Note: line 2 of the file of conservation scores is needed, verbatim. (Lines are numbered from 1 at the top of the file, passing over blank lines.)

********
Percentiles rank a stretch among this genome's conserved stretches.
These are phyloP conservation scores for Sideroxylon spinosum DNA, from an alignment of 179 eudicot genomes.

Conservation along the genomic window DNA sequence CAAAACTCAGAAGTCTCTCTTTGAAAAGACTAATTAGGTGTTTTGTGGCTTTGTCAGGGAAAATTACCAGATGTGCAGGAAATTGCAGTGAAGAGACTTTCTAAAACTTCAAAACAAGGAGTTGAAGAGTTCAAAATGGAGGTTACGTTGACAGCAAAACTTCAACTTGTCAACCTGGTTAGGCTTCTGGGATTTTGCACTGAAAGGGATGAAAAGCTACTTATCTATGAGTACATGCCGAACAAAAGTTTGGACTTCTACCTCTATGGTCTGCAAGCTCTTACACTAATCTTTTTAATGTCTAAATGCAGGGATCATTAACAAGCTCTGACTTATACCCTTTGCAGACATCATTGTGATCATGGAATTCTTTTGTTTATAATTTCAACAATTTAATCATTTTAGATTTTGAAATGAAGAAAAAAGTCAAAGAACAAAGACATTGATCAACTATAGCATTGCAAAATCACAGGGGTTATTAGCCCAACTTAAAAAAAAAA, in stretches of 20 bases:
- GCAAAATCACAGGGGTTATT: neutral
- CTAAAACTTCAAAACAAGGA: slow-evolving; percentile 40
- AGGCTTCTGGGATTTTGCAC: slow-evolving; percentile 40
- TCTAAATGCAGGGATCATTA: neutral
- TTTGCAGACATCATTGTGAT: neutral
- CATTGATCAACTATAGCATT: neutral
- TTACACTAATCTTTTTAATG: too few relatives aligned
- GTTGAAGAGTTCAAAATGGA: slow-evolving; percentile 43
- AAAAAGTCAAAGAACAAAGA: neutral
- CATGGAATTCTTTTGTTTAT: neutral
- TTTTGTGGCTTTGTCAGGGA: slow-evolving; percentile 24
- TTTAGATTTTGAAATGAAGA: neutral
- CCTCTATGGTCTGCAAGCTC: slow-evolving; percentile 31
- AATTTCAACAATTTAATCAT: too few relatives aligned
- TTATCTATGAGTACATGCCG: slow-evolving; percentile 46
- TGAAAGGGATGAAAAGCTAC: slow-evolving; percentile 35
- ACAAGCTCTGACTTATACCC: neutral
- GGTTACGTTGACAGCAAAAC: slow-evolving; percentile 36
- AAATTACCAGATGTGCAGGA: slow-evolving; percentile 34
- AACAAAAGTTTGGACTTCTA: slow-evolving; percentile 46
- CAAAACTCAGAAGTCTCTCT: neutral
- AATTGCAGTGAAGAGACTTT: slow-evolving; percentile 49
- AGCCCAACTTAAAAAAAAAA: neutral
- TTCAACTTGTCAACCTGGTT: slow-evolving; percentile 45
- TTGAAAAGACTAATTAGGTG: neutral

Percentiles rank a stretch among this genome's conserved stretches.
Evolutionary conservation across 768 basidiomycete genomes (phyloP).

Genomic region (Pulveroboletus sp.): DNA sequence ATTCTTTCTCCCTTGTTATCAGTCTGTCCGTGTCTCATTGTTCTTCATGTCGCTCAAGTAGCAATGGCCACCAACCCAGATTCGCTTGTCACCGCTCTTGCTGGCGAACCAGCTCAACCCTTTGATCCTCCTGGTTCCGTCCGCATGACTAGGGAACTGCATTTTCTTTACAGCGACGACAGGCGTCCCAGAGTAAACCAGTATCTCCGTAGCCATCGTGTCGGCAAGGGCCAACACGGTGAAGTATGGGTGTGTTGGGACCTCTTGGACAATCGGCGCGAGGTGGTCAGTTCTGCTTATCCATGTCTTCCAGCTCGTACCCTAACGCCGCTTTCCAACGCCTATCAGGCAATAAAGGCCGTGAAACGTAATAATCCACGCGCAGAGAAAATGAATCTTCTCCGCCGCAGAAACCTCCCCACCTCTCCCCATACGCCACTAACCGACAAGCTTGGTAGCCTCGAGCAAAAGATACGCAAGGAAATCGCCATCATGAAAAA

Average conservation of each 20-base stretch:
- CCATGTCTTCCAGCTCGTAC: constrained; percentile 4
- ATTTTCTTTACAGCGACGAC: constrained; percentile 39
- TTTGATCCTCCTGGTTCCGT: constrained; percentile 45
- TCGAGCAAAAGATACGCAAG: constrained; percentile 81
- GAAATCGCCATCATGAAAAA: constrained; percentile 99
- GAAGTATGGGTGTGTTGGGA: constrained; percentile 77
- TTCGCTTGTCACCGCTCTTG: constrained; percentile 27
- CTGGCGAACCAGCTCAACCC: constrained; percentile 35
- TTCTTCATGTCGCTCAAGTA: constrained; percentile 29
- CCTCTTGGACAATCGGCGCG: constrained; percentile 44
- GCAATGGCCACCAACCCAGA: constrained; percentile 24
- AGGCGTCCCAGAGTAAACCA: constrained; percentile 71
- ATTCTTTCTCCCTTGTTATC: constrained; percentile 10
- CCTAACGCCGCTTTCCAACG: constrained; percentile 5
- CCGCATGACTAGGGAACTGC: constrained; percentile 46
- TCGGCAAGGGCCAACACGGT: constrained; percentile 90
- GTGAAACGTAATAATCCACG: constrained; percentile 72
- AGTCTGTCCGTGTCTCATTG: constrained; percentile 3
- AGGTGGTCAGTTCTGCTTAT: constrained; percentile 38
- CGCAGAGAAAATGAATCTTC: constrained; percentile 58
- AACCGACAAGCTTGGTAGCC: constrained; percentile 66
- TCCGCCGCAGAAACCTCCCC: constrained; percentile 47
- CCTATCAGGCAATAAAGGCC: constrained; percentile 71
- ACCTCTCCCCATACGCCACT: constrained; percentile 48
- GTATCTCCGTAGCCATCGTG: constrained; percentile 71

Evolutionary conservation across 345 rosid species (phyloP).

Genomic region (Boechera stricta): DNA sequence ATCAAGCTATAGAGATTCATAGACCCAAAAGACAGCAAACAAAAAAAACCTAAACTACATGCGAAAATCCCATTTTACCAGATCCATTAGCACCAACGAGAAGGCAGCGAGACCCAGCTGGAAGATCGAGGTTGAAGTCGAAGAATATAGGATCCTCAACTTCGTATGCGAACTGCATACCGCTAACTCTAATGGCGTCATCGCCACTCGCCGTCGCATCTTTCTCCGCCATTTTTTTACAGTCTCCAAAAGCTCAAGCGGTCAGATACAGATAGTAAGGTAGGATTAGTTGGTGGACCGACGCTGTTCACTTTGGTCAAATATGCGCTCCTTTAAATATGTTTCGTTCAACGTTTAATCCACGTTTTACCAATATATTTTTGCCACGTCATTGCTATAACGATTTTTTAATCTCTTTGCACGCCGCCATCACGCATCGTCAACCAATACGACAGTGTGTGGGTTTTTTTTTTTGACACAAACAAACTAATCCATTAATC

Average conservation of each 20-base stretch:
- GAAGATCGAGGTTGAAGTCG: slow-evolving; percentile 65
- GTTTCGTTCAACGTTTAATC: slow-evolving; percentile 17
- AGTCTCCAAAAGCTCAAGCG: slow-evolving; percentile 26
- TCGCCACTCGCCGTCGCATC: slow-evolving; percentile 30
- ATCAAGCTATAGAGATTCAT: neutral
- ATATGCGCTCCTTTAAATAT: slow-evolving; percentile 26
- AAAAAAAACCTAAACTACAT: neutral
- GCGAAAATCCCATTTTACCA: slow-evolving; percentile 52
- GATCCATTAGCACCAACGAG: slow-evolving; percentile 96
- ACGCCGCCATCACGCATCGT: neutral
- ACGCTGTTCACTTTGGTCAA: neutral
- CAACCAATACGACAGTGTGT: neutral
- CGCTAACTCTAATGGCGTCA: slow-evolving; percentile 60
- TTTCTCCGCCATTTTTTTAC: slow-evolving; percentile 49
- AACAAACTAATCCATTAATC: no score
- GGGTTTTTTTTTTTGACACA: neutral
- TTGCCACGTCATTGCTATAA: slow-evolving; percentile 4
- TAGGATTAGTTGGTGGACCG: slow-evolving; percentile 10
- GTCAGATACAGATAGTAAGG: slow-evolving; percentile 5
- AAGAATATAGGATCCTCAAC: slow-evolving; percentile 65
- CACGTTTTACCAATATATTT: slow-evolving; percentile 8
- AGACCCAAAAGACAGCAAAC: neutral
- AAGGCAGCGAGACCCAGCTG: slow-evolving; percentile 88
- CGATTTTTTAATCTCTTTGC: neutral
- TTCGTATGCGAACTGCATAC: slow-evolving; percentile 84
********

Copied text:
These are phyloP conservation scores for Sideroxylon spinosum DNA, from an alignment of 179 eudicot genomes.